alchemy alliance: press room: the guardian february 2005


If you can't take the pace of life, get a

The Guardian, February 23rd, 2005

Don't get a life, get a life coach. That's the motto for 2005, according to Jonathan Thompson in the Independent on Sunday. "What was once considered the indulgent prerogative of wealthy celebrities such as Madonna and Gwyneth Paltrow is now a widespread phenomenon. Experts estimate that more than 100,000 Britons have consulted a life coach, a new breed of guru whose popularity is driving the astonishing boom in the therapy trade."

Life-coaching is becoming a status symbol in Middle England, said Thompson, and the online bookseller Amazon has reported a 38% rise in sales of its top five life-coaching books in the past year.

"Born in athletic training in the 70s and early 80s, personal coaches became status symbols in the corporate world, helping executives clarify their own goals and better motivate and manage staff," explained Judy Steed in the Toronto Star. Coaching then spread to a wider public "and caught the attention of people who felt they didn't need therapy but could benefit from a renewed focus on career, finances, lifestyle [and] relationships".

Two years ago, there were just 500 life coaches in the UK , said Anna Moore in Eve. Now there are around 5,000, with many more "in training". But therein lies one of the dangers: "Becoming a coach - whether it's a career coach, divorce coach, parenting coach or obesity coach - has quickly become a temptingly easy career option. And if you don't bother to train properly, it's still very easy to get started in coaching."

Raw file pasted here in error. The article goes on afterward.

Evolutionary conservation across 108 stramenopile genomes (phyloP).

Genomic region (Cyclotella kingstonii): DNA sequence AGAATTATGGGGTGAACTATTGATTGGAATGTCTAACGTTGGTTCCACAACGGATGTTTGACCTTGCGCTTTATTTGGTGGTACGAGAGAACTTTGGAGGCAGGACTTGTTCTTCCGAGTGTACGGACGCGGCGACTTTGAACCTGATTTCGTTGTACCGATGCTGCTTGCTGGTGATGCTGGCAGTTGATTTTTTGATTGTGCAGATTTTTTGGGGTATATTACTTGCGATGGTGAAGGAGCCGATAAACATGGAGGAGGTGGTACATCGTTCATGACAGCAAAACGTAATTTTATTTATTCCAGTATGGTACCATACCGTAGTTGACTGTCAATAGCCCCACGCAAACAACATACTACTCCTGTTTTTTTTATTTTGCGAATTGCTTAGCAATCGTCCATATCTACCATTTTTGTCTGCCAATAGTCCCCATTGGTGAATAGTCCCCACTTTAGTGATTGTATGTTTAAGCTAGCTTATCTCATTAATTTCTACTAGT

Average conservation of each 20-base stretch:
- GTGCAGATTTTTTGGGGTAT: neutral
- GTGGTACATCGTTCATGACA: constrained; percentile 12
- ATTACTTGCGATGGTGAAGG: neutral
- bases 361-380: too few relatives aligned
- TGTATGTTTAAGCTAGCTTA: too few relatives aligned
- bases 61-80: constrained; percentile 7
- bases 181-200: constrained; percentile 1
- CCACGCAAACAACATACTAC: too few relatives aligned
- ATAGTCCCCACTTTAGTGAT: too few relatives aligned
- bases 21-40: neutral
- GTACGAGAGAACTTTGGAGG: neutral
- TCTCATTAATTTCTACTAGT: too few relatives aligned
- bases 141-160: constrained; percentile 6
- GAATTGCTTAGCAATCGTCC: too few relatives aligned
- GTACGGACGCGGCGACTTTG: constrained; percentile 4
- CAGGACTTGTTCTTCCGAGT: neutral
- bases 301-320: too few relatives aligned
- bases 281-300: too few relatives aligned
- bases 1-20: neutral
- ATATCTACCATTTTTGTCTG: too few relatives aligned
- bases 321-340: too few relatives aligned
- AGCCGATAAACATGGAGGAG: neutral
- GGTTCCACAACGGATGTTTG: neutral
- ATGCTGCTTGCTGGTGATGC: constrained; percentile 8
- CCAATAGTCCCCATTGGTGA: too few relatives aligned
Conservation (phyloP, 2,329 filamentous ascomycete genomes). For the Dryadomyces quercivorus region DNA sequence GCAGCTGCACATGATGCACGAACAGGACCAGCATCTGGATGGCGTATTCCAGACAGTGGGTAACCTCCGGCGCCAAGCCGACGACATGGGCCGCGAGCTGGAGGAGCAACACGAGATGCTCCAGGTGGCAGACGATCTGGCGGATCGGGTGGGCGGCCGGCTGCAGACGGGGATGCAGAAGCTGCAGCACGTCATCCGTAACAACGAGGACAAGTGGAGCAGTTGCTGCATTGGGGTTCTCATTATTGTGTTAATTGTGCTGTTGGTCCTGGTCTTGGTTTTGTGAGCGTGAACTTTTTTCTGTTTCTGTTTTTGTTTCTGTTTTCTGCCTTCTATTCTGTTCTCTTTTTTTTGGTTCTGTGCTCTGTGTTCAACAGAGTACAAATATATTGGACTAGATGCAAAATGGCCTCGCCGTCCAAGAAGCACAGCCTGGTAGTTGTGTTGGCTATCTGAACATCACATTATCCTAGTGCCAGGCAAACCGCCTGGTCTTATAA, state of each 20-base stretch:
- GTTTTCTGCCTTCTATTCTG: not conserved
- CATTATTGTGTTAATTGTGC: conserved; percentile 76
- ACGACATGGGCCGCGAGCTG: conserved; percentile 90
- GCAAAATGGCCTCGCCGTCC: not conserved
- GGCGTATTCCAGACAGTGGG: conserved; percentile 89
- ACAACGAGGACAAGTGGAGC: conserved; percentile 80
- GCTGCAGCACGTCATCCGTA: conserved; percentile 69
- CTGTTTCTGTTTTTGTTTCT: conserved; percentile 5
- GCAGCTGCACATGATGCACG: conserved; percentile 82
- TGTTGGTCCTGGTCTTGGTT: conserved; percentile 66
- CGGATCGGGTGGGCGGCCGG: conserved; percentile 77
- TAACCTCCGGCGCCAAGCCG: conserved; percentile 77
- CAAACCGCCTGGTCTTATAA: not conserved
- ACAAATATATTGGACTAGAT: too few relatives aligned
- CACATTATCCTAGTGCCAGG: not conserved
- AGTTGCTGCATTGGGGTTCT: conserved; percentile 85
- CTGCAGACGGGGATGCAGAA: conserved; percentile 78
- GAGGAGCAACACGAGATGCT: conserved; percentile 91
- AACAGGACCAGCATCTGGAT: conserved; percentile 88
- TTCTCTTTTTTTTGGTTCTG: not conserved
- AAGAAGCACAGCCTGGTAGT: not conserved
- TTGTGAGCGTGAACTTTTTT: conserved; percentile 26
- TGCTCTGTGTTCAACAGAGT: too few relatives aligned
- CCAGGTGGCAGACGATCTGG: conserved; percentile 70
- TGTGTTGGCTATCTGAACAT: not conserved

A successful life coach can earn between £30,000 and £60,000 a year and as more people queue up to cash in on the trend, some people are calling for tighter regulation.

"Why can't we stand on our own two feet?" complained Judith Woods in the Daily Telegraph. "According to a new report, we now spend £20bn a year in Britain on a support network of fitness trainers, acupuncturists, events planners, hair colourists and Hungarian mud therapists. But isn't a life coach just the thirtysomething equivalent of mummy ordering us to clean our room and sort out our school bag because we'll feel heaps better if we do?"

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